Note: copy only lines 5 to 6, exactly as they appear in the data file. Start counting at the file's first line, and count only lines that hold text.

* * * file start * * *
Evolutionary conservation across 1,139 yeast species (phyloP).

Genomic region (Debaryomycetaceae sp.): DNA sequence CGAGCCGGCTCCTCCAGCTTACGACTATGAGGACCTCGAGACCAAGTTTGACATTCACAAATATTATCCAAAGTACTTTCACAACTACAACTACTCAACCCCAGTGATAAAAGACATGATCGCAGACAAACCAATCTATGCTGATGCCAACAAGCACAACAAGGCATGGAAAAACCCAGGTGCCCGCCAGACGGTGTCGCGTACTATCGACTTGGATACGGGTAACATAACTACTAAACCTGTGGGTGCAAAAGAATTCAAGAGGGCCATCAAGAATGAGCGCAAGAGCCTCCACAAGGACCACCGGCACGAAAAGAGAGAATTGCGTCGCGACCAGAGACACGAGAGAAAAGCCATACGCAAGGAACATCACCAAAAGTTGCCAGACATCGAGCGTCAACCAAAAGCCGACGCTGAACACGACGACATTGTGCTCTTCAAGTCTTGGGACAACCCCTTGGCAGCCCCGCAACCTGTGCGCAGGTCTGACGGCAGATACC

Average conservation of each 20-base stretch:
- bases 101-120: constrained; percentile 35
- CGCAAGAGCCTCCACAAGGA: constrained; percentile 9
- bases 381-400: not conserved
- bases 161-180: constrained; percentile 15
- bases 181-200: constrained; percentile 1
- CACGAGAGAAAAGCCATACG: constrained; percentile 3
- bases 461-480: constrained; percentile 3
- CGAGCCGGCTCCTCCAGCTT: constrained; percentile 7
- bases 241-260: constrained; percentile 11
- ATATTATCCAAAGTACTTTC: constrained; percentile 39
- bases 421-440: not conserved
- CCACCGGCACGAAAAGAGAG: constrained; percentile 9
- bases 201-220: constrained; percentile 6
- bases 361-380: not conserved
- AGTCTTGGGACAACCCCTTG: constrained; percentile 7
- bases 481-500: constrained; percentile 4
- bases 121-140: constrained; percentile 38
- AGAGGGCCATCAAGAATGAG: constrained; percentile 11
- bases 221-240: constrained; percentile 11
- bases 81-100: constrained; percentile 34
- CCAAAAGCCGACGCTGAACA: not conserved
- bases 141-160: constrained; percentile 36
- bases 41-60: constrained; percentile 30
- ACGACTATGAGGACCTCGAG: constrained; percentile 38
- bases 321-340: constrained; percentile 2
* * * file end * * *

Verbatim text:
- CGCAAGAGCCTCCACAAGGA: constrained; percentile 9
- bases 381-400: not conserved